Henry H. Livermor

Henry H. Livermore (Rockwood), Pg. 336/339 – scanned document

HENRY H. LIVERMORE, an enterprising lumber manufacturer of Wilton, was born in this town, February 8, 1848, son of Jonathan and Dorcas (Holt) Livermore. He is a great-grandson of the Rev. Jonathan Livermore, who was a native of Northboro, Mass., and the first settled Congregational minister in Wilton. Jonathan Livermore (second), grand-father of Henry H., was a prosperous farmer and a lifelong resident of this town. He was prominent in the old State militia, in which he served as a Lieutenant; and in politics he was a Federalist and a Whig. As a citizen he was upright, conscientious, and progressive, and he was an active member of the Congregational church. He married Abigail Abbott, and was the father of two children, of whom Jonathan (third) was the eldest. He lived to be seventy-five years old. His wife died at thirty-two.

 Jonathan Livermore, third, Henry H. Livermore’s father, was born in Wilton, and grew to manhood as a farmer. He tilled the soil successfully during his active period, and was also engaged in mill business. For many years he was a Deacon of the Unitarian church. He was highly respected for his commendable qualities. In politics he was a Republican. He was interested in the militia, serving as Captain of the Seventh Company, Twenty-second Regiment, in 1832, of the Third Company in 1834, and was a member of the Miller Guards in 1845. At his death he was seventy-eight years old. His wife, Dorcas, who was a daughter of Daniel Holt, of Wilton, became the mother of five children, three of whom are living, namely: Abigail A., the wife of Eliphalet P. Dascomb, of Wilton; Mary A., the wife of Martin A. Rockwood, of Brookline, N. H.; and Henry H., the subject of this sketch. Abiel A. enlisted in Company B, Eighth Regiment, New Hampshire Volunteers, in the fall of 1861, and served with the regiment until June 14, 1863, when he was wounded and taken prisoner in the assault on Port Hudson, and died three days before the surrender of that place. Mrs. Dorcas Livermore lived to be seventy-eight years old.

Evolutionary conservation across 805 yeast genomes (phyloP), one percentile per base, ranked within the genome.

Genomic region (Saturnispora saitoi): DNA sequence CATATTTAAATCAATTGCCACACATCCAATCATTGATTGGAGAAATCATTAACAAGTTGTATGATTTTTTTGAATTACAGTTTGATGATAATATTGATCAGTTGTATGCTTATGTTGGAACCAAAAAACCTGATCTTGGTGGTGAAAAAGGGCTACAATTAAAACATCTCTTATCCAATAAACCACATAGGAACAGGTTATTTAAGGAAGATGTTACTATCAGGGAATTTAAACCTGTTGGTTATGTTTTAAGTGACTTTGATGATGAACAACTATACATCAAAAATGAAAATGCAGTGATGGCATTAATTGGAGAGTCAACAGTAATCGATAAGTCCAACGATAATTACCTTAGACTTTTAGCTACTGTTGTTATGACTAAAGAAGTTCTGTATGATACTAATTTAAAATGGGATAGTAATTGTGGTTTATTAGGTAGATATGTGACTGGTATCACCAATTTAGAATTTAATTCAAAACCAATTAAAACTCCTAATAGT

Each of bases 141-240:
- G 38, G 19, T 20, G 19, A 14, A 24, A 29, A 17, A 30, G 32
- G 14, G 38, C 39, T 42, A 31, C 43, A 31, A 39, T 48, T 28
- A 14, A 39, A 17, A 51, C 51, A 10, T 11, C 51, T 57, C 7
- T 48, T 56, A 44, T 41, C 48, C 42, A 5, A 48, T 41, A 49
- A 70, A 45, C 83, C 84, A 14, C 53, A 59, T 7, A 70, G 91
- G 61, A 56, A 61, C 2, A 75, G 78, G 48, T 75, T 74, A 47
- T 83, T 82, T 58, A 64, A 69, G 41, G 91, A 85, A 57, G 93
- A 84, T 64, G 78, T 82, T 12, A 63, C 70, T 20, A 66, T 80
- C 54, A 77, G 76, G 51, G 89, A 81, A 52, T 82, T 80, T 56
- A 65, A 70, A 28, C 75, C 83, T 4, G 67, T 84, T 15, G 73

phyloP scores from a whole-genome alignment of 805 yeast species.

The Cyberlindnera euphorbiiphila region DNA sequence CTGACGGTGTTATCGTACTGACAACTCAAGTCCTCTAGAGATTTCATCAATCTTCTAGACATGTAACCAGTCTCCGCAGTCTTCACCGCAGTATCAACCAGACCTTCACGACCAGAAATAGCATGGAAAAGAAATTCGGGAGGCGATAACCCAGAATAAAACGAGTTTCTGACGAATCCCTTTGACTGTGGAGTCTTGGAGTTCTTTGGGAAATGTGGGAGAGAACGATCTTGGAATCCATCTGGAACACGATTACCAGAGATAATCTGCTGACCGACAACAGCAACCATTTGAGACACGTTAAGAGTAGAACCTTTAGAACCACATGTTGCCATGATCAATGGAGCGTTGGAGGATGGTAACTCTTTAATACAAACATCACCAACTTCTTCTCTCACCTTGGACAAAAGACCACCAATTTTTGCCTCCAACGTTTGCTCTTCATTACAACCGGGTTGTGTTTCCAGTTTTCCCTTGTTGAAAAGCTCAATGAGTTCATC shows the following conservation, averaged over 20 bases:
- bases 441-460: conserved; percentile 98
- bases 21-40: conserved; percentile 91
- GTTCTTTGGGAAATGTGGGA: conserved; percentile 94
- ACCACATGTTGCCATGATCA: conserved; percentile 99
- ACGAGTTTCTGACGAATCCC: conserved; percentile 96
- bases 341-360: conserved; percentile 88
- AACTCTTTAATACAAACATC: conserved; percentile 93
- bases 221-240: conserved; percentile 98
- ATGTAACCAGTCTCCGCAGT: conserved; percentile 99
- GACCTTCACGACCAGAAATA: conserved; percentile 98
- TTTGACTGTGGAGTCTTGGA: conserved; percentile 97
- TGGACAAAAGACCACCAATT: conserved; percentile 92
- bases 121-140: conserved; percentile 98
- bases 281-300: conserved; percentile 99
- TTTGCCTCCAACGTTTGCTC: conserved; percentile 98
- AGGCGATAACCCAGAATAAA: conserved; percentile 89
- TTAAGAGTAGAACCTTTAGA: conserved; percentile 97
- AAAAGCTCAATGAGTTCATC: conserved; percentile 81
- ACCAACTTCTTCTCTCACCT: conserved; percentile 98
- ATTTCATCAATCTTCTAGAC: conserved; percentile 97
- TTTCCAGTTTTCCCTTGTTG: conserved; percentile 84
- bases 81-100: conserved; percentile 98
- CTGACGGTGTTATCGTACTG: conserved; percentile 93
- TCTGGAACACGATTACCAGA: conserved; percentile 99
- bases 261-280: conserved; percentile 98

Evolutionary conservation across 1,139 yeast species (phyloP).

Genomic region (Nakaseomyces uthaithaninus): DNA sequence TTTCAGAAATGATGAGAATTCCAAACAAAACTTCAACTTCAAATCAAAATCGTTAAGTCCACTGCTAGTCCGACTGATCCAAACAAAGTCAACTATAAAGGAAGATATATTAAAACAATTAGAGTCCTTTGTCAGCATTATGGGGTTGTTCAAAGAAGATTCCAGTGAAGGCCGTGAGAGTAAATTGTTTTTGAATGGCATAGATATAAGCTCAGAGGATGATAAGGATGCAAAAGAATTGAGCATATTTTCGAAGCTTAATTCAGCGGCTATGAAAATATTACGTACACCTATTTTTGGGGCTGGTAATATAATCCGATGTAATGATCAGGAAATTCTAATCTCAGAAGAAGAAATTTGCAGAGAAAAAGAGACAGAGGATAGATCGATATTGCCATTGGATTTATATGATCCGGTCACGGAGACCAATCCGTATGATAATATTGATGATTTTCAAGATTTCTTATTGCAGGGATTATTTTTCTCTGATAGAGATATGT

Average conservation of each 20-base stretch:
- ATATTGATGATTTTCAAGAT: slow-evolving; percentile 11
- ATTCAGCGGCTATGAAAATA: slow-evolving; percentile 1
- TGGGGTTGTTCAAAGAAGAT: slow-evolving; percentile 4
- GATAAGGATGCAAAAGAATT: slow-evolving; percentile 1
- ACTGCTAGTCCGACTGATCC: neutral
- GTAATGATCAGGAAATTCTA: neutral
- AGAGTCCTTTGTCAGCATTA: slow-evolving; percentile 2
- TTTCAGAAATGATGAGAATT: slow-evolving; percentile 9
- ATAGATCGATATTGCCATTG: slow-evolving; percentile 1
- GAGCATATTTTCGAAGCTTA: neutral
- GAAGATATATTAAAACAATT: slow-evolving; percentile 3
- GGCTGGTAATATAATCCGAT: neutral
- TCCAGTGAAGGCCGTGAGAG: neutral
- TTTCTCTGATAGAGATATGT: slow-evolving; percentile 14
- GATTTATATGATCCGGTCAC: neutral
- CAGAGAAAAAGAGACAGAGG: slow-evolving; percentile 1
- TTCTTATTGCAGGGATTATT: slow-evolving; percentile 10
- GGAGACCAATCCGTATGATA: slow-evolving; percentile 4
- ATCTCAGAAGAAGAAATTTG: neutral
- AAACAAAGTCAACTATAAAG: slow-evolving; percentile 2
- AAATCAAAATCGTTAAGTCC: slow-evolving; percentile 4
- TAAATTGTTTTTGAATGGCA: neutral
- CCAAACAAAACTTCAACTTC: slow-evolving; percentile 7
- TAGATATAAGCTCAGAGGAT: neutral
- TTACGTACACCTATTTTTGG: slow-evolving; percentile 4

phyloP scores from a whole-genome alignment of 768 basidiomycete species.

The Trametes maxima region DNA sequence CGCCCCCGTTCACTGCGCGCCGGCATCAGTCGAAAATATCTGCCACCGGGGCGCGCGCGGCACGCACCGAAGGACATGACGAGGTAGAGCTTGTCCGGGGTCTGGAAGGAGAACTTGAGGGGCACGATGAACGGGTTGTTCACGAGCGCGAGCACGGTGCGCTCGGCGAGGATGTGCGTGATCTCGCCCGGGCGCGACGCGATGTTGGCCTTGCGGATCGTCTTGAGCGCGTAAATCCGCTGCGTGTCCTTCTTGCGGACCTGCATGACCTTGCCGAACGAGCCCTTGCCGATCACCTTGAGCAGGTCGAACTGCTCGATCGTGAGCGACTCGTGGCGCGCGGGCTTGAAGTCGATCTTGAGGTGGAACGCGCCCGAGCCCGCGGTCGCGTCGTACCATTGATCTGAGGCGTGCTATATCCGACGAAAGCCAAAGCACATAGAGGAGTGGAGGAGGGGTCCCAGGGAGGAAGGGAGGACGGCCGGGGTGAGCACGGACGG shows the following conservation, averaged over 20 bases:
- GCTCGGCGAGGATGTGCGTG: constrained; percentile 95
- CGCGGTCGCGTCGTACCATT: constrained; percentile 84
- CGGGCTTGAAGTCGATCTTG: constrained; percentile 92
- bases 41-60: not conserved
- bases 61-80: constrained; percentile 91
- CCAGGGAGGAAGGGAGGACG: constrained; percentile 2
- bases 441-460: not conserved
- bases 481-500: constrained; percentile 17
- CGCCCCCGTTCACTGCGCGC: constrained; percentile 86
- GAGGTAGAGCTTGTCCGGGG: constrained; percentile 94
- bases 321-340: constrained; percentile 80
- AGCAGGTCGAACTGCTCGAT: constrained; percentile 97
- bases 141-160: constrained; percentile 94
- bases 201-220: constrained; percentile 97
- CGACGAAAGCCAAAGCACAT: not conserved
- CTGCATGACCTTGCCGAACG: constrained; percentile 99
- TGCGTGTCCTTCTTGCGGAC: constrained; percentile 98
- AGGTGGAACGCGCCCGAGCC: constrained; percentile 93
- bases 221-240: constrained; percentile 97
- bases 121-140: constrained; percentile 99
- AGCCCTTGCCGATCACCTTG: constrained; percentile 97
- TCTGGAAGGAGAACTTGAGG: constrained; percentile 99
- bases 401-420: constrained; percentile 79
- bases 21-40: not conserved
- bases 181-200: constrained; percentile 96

Henry H. Livermore attended school in his native town. At an early age he began work in a saw-mill. While still a young man, he bought an interest in his father’s mill and engaged in the manufacture of lumber. He has since followed that business in connection with farming. Besides a farm of seventy-five acres, which he cultivates with good results, he owns a tract of timber land containing one hundred acres. Politically, he is a Republican, and he served as a member of the Board of Selectmen for two years. He takes an active interest in all measures calculated to promote the industrial and general interests of the town.

 On March 23, 1879, Mr. Livermore was joined in marriage with Martha E. Boynton, daughter of Oliver Boynton, who was a native of Temple, N.H. Mrs. Livermore is the mother of three children, two living— Abiel A. and Olive B. Both parents are active members of Adrance Grange, No. 20, Patrons of Husbandry, in which Mr. Livermore has served as Overseer and Chaplain. They attend the Unitarian church.